Jul 16, 2021 - Business

Flock Safety says its car-watching cameras can reduce crime across Tampa Bay

Illustration of a smartphone camera taking a photo of a car, with a police badge for a shutter button.

Illustration: Brendan Lynch/Axios

Atlanta-based Flock Safety, which has a team of employees in Tampa and is hiring more, wants to reduce crime nationwide by 25% in three years.

State of play: That goal might seem extreme, but the upstart company says it typically sees a 25% drop in crime soon after partnering with a city, and it's operating in more than 1,200 nationwide.

  • "It's very rare we don't see a 20% or 30% reduction," CEO Garrett Langley told Axios.
  • The company just announced a $150 million Series D fundraise led by Andreessen Horowitz, one of the world's leading venture capital firms.
  • Worth noting: The company features positive police reviews on its website, but journalists have verified both successes and challenges.

What's happening here: It has partnerships with 50 neighborhoods and five police agencies in the Tampa Bay area, and roughly 250 neighborhoods and 30 police departments across Florida.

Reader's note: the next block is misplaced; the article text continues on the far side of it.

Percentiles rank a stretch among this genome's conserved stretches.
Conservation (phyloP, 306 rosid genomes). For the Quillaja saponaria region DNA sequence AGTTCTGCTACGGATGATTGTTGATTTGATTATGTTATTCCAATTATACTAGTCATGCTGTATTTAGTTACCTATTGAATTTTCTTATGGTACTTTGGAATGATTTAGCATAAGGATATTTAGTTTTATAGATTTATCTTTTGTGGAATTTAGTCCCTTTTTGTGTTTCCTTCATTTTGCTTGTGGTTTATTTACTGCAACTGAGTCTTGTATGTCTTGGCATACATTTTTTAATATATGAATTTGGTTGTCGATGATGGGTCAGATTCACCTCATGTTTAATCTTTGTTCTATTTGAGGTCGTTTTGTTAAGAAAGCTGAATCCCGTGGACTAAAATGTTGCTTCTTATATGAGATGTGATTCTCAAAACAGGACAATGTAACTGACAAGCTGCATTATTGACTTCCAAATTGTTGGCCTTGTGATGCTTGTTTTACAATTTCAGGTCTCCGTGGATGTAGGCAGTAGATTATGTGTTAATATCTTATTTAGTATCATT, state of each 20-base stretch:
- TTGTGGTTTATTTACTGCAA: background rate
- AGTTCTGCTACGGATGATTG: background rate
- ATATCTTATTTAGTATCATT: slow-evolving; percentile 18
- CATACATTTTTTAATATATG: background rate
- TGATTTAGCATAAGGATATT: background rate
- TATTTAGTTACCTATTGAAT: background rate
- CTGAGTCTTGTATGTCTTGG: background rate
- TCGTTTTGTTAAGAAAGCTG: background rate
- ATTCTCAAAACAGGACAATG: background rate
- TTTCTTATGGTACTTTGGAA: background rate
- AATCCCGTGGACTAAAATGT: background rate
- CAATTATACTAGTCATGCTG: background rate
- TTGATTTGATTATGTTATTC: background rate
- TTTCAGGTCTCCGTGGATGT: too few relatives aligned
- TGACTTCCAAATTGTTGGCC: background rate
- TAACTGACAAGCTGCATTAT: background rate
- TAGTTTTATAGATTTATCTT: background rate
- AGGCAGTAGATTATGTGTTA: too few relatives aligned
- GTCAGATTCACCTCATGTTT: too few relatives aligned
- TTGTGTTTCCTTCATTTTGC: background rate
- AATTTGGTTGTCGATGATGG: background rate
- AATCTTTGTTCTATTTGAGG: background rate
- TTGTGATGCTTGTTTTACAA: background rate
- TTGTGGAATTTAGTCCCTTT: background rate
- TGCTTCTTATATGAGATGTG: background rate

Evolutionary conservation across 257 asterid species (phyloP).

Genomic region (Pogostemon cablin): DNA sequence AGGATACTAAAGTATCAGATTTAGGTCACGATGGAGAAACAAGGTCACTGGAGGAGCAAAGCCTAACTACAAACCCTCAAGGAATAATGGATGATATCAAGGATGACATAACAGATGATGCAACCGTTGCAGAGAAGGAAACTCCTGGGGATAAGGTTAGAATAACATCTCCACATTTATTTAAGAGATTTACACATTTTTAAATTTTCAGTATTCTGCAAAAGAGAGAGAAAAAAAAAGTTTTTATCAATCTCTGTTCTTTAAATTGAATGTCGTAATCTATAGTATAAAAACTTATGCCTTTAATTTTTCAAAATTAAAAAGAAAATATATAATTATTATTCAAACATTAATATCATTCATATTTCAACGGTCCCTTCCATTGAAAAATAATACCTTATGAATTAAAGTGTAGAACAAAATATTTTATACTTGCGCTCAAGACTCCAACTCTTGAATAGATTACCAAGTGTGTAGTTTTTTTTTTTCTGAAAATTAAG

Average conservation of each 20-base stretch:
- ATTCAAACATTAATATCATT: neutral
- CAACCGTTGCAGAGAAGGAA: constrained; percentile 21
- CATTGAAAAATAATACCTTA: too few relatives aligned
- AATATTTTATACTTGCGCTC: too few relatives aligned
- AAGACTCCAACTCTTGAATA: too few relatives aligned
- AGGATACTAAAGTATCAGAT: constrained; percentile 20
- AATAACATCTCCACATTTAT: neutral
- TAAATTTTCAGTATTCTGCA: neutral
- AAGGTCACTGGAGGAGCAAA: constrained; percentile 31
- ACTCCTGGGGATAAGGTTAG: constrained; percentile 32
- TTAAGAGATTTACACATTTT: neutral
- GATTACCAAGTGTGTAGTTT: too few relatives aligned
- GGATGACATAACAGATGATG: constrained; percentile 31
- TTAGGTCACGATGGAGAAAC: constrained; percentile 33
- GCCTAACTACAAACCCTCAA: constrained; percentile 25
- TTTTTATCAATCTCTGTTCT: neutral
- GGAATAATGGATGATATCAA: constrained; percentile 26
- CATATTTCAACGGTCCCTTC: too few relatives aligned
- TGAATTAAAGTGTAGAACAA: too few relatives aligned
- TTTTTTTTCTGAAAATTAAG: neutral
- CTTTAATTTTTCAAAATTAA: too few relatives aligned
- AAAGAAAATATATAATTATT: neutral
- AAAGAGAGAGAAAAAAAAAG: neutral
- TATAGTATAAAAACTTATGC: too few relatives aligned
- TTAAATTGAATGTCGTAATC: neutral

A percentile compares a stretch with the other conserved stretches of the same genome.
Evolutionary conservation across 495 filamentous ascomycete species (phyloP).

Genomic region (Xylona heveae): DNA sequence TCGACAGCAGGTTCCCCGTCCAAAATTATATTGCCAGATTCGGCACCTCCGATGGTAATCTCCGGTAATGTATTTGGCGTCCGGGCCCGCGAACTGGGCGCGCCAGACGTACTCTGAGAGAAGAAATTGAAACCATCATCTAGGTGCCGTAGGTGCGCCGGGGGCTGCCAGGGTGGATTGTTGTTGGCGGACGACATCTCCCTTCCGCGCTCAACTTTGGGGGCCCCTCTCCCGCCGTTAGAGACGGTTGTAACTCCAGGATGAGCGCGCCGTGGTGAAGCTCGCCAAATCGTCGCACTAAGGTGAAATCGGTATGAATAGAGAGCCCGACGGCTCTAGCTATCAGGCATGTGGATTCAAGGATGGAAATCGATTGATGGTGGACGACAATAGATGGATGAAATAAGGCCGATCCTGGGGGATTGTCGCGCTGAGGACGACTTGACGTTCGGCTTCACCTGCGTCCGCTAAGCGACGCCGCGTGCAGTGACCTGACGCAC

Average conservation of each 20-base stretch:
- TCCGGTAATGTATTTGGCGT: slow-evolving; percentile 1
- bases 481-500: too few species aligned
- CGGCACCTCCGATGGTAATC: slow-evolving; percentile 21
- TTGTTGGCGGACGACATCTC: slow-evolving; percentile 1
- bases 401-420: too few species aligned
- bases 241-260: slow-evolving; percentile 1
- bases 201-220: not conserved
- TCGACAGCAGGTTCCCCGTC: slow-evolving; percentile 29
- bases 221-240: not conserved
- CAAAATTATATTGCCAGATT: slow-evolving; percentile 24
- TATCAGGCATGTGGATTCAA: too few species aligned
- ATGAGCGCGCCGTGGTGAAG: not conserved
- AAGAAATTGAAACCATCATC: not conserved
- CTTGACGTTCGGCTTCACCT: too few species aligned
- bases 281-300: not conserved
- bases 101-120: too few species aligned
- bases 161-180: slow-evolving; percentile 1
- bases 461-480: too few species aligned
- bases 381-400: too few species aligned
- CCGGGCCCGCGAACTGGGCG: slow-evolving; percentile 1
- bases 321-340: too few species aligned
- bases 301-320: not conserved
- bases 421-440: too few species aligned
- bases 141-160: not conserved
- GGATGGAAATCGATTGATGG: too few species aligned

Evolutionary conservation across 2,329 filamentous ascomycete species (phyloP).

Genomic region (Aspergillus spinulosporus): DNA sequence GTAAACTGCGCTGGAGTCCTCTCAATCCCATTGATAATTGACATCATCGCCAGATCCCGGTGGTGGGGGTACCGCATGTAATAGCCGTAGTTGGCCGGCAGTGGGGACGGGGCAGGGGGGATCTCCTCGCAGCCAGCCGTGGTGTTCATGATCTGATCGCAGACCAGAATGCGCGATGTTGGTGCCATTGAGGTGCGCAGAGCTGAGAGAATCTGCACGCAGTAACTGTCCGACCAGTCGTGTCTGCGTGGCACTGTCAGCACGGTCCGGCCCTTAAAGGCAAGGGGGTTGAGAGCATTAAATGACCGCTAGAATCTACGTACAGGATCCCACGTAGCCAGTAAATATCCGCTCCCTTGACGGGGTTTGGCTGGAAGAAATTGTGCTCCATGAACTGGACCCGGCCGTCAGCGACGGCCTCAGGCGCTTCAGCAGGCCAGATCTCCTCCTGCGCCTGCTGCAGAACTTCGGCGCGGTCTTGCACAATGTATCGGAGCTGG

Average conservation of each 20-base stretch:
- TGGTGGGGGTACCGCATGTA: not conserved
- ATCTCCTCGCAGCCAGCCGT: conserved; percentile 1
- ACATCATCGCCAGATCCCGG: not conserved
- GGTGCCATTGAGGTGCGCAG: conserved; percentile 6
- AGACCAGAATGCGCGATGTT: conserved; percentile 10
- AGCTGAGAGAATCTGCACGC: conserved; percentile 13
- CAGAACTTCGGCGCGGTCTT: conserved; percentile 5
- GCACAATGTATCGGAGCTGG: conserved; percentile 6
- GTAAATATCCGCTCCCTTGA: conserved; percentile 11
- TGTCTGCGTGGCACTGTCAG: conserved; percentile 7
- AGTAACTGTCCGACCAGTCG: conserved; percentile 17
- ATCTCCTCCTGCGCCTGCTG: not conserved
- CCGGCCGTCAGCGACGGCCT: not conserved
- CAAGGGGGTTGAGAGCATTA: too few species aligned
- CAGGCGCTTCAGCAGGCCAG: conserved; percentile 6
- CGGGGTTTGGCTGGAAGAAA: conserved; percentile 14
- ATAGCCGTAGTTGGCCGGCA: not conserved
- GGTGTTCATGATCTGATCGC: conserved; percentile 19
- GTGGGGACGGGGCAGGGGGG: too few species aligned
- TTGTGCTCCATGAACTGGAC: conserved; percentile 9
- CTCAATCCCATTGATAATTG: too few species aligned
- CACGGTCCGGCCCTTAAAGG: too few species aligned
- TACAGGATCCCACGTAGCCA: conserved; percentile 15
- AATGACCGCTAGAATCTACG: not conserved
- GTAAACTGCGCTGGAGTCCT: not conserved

How it works: Flock Safety uses cellphone-camera technology to read license plates and capture traffic data. Then they give police the software to narrow and find suspect vehicles.

In other words: Its roadside cameras catalog vehicles — model, color, make and any distinguishing features, as well as the date and time they pass by.

  • If a crime is reported and the victim can describe the vehicle, police can narrow cars down in a few clicks alongside access to an owner's open warrants or criminal history.
  • The cameras also ping law enforcement when a stolen vehicle or a vehicle related to an Amber or Silver Alert crosses their path.

Yes, but: Doesn't that sound like Big Brother? Advances in surveillance tech have prompted debate about privacy, and whether trade-offs are justified in the name of public safety.

  • Langley tells us that the company's products are ethically built and the product actually reduces bias because of its focus on the vehicle, not gender or race.

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